“For half a century, ACA has been providing the world … with advocacy, analysis, and awareness on some of the most critical topics of international peace and security, including on how to achieve our common, shared goal of a world free of nuclear weapons.”

– Izumi Nakamitsu
UN High Representative for Disarmament Affairs
June 2, 2022
United States Stays Atop Global Arms Market

September 2002

By Wade Boese

U.S. weapons deals accounted for nearly half the value of all worldwide arms sales agreements and weapons deliveries last year, ranking the United States as the top global arms dealer in each of the past eight years, according to a Congressional Research Service (CRS) report published August 6.

The CRS report, Conventional Arms Transfers to Developing Nations, 1994-2001, reported that the United States signed new arms sales contracts worth $12 billion last year and shipped a total of $9.7 billion in weapons to customers around the globe. Since 1994, the United States has agreed to nearly $100 billion in arms sales, while its actual exports amounted to almost $131 billion, reflecting completion of deals signed in the early 1990s. (All figures are in constant 2001 dollars unless noted.)

Although last year’s sums marked a decline from its previous year’s activities, the United States did not see its market share change much because all other major arms exporters also saw a drop in new sales as the global arms market experienced its first slowdown since 1997, falling sharply from $40 billion in 2000 to $26 billion last year.

Much of the drop in last year’s arms trade can be traced to a $12 billion reduction in arms buys by developing nations. Their roughly $16 billion in agreements collectively was their lowest total for the eight-year period covered by the annual report, which classifies all countries except Australia, Canada, Japan, New Zealand, Russia, the United States, and European nations as developing.

Developing countries have recently cut back on arms purchases because of their limited financial resources. Rather than buying new weaponry, many developing countries are focusing on upgrading previously bought equipment or integrating it into their militaries.

This approach has generally benefited the United States since many of its key clients in Asia and the Near East have made substantial arms buys in the past and are actively buying spare parts, services, and upgrades to keep existing equipment operational. Russia, on the other hand, suffers in comparison because a number of its top past customers, such as Syria, lack the hard currency to update or maintain their existing weaponry; and some countries doubt Moscow’s ability to provide such services reliably.

Nevertheless, Russia retained its position as the second leading arms dealer behind the United States for the third consecutive year, concluding new sales valued at $5.8 billion. Moscow’s rank, however, is largely attributed to deals with two countries, India and China, both of which have concluded major co-production agreements with Russia in recent years to make advanced fighter aircraft and, in India’s case, tanks. The Kremlin is also working to secure major new sales with Iran and would pursue deals with Iraq if UN arms sanctions were lifted, according to the report.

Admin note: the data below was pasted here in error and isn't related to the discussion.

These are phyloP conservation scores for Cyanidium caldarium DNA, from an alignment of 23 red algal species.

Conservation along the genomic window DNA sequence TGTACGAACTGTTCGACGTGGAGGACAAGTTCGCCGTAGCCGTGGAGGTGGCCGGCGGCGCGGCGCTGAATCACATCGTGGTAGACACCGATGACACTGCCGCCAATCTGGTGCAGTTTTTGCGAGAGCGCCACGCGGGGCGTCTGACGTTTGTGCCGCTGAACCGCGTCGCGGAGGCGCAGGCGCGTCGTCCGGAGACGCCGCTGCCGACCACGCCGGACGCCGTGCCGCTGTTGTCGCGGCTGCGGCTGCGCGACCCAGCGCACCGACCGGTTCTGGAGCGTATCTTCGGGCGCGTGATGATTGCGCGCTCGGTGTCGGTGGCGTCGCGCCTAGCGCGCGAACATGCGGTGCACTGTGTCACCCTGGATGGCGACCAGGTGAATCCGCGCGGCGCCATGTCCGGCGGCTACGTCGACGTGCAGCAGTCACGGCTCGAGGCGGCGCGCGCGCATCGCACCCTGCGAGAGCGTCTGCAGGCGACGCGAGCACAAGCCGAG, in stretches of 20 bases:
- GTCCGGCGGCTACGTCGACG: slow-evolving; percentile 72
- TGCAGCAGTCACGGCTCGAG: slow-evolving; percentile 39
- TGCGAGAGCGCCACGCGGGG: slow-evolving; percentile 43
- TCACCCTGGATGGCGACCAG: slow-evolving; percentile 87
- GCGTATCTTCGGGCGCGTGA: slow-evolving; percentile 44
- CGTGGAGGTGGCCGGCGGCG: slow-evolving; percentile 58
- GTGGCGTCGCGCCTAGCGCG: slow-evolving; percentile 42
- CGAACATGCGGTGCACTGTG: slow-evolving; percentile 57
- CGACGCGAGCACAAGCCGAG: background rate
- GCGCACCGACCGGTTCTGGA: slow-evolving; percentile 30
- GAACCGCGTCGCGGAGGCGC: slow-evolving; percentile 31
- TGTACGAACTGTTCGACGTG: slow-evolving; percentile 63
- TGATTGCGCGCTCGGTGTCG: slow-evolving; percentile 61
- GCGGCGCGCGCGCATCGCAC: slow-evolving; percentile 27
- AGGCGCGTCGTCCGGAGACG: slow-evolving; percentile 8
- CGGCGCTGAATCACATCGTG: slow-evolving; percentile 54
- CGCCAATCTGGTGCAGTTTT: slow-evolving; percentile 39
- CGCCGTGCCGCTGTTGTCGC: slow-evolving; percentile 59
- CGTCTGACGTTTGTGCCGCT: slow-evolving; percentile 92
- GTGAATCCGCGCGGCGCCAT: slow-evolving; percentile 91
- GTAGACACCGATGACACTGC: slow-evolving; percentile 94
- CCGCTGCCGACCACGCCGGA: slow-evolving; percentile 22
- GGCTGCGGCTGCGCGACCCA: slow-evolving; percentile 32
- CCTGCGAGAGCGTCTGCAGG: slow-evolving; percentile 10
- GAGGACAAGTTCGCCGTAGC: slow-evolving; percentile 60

As they have for the past couple of years, leading European arms suppliers trailed the United States and Russia in negotiating new deals last year. France tallied $2.9 billion in agreements, while Germany had $1 billion in sales and the United Kingdom’s sum equaled $400 million. China made agreements to sell $600 million in arms.

On the other end of the trade, Israel ranked as the leading developing world arms buyer with $2.5 billion in agreements for 2001. Other top buyers were China with $2.1 billion in purchases and Egypt with $2 billion.

Over the entire eight-year period, the United Arab Emirates, which signed a contract for 80 US F-16 fighters two years ago, topped all buyers with $16 billion in weapons deals. Its neighbor and fellow US arms buyer, Saudi Arabia, had the second highest total at $14.1 billion. Yet, Saudi Arabia was unrivaled for actual imports, receiving $65 billion in arms between 1994 and 2001. (Amounts in this paragraph are in current dollars.)

The significant difference between the value of Saudi Arabia’s arms contracts and imports reflects the fact that arms deals often take some time to be implemented. Saudi Arabia, which bought huge amounts of weaponry immediately after the Persian Gulf War, dramatically curbed its arms buys after the mid-1990s due to a decline in its oil revenue and the need to pay off past debts.

Other past major arms buyers also curtailed their purchases in recent years because they could not afford them in the wake of the Asian financial crisis and fluctuating oil prices. The report concludes that the future global arms market will be significantly influenced by the state of the world economy.

Global Arms Transfers

1994 1997 2001
United States $14,771 7, 765 12, 088
Russia 4,523 3,912 5,800
France 10,356 5,253 2,900
China 952 1,453 600
United Kingdom 833 1,118 400

Value of UN Security Council members' arms sales agreements by supplier. (Figures in millions of constant 2001 dollars.) Data taken from August 6, 2002, Congressional Research Service report, Conventional Arms Transfers to Developing Nations, 1994-2001, by Richard F. Grimmett.